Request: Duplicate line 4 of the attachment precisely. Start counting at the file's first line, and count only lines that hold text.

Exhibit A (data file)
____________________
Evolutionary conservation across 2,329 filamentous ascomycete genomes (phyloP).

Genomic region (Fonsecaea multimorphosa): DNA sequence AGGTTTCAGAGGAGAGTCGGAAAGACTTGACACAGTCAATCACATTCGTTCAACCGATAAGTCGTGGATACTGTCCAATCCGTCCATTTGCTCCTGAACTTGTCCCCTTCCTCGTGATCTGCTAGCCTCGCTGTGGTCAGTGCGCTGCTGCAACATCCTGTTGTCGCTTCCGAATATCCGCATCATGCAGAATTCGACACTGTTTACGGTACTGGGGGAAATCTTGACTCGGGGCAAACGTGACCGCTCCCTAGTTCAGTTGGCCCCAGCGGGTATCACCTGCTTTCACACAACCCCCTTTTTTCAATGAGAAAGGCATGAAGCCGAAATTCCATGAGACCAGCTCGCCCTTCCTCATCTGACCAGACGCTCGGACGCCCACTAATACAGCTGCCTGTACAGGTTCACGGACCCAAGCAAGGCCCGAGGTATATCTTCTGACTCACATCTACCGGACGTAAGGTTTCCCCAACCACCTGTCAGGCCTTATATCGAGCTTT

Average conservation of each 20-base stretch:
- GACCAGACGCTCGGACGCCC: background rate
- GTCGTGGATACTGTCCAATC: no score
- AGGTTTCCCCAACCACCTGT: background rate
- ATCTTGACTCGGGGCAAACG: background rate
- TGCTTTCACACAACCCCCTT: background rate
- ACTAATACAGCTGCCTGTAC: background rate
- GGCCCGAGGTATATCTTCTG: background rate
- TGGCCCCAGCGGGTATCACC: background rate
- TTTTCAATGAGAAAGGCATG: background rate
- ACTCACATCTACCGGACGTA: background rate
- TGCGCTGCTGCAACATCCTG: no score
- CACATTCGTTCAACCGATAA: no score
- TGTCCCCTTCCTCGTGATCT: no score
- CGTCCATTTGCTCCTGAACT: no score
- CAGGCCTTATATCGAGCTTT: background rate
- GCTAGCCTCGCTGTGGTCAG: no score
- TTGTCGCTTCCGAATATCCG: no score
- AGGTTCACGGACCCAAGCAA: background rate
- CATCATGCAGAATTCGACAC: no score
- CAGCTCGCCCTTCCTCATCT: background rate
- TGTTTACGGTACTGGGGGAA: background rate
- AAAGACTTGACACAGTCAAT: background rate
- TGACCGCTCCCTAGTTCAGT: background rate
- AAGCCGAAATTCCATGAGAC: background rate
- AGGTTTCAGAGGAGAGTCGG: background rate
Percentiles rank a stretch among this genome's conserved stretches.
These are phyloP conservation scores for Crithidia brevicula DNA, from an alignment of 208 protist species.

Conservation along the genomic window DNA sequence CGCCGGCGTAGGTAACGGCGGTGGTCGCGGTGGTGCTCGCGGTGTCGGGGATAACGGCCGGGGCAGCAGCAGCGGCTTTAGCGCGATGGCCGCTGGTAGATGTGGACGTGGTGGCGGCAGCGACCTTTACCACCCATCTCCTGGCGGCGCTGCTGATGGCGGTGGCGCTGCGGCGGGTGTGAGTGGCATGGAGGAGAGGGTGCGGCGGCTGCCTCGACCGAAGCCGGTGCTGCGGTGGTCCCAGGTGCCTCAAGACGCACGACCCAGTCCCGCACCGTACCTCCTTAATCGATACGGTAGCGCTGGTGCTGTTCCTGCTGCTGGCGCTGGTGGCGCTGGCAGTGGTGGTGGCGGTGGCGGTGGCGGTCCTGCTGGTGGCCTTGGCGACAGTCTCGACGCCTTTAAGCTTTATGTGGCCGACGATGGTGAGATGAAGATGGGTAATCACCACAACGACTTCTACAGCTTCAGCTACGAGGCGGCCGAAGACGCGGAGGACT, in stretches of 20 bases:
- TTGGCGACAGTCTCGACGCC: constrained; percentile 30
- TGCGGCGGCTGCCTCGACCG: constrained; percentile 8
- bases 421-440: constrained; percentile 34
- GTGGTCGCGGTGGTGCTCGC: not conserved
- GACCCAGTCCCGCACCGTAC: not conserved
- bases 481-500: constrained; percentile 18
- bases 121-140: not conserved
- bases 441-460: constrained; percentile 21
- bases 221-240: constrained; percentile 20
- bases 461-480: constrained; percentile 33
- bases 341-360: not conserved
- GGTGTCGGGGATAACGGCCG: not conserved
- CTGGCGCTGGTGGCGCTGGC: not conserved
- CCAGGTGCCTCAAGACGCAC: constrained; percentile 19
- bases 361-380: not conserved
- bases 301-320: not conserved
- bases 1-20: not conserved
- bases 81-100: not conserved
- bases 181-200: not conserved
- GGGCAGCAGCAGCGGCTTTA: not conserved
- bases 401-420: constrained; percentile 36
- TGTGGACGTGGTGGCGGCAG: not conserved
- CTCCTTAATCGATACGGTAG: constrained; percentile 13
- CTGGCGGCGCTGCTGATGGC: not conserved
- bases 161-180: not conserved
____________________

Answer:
- GACCAGACGCTCGGACGCCC: background rate